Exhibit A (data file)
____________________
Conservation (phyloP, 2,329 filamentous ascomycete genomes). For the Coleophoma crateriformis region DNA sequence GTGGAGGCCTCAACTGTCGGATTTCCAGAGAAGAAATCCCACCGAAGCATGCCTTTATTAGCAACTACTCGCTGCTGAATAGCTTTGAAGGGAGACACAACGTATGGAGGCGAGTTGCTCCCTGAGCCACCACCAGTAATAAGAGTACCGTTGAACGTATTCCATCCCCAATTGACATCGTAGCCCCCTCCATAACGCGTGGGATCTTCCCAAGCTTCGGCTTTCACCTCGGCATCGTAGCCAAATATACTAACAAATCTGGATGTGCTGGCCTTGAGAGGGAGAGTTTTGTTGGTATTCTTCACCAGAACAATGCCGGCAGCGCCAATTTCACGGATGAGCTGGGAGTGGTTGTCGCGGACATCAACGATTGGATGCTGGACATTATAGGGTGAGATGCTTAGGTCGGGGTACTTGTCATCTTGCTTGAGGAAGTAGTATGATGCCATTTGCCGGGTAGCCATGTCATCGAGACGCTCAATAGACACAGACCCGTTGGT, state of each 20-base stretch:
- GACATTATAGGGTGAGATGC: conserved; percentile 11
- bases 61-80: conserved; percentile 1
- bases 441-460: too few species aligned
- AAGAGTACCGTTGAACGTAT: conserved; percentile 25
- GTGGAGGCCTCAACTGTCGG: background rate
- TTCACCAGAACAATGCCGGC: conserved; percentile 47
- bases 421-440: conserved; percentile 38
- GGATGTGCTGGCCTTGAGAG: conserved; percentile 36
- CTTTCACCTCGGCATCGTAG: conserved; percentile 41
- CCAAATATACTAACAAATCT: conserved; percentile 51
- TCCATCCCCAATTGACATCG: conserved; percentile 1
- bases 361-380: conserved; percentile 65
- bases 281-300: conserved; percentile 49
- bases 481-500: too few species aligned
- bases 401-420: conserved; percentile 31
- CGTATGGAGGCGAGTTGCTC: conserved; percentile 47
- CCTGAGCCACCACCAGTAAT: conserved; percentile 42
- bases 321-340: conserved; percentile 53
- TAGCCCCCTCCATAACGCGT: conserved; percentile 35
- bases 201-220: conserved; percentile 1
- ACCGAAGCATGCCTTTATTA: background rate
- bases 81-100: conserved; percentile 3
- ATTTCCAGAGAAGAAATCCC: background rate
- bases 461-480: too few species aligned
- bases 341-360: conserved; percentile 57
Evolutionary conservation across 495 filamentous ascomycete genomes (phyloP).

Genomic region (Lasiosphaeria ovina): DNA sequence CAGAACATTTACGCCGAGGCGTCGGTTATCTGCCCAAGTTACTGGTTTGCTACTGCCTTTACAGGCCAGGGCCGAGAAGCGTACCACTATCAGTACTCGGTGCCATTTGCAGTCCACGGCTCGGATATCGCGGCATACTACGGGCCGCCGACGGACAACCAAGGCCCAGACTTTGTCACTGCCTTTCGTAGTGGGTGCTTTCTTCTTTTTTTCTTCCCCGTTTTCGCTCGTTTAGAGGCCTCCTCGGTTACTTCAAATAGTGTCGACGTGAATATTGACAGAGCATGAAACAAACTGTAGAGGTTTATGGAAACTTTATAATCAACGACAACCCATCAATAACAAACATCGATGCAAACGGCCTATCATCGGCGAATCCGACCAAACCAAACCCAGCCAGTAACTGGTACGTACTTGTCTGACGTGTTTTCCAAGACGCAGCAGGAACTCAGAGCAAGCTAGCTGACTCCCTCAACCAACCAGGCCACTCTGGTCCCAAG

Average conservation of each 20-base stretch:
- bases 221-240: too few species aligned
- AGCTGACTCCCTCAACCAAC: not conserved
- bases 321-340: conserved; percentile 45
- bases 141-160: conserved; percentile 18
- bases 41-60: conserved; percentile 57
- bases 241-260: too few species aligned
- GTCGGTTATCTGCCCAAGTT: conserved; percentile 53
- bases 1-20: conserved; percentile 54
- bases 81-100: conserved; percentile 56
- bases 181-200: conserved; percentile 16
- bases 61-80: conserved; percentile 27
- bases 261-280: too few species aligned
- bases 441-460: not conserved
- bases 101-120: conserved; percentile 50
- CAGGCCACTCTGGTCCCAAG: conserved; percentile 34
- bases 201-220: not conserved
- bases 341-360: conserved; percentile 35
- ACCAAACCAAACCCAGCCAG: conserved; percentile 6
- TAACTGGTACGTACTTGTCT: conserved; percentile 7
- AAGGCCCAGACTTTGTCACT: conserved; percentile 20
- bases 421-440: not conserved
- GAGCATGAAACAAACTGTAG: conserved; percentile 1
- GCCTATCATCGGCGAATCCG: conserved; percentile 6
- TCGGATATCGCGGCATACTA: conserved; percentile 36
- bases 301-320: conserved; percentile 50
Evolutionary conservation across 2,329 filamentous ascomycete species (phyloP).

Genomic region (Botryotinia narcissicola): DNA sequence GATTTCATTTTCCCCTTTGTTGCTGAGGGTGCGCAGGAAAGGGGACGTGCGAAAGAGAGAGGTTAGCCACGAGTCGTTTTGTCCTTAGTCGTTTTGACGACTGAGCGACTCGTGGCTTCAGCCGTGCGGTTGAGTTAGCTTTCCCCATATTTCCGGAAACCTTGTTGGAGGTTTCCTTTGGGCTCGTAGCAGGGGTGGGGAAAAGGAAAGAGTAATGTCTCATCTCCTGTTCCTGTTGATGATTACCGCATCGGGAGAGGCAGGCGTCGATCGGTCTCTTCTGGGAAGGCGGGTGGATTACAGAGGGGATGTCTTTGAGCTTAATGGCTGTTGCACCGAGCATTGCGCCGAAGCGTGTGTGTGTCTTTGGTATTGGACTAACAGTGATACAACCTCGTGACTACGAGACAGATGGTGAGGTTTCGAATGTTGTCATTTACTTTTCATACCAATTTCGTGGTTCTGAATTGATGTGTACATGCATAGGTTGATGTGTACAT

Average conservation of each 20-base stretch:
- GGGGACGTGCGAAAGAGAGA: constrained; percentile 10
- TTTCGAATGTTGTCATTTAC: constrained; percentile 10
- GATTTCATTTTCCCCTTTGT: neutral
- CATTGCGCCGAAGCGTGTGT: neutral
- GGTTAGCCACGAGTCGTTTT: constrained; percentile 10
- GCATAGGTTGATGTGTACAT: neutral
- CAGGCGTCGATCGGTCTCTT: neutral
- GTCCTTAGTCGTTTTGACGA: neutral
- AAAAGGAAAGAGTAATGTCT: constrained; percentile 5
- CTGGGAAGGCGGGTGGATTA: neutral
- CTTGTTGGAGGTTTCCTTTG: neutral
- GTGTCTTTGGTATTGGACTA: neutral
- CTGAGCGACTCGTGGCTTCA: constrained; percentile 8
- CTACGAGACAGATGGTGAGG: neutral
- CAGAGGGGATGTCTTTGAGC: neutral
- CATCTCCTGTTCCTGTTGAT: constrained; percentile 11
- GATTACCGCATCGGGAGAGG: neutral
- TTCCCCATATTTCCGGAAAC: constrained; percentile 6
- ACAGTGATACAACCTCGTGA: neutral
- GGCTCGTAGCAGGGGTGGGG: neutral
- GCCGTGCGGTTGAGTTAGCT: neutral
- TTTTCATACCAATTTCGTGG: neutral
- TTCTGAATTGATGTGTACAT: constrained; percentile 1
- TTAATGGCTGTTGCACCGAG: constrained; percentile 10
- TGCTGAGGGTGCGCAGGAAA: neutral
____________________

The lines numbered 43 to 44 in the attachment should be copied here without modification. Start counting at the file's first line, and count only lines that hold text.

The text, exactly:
- bases 101-120: conserved; percentile 50
- CAGGCCACTCTGGTCCCAAG: conserved; percentile 34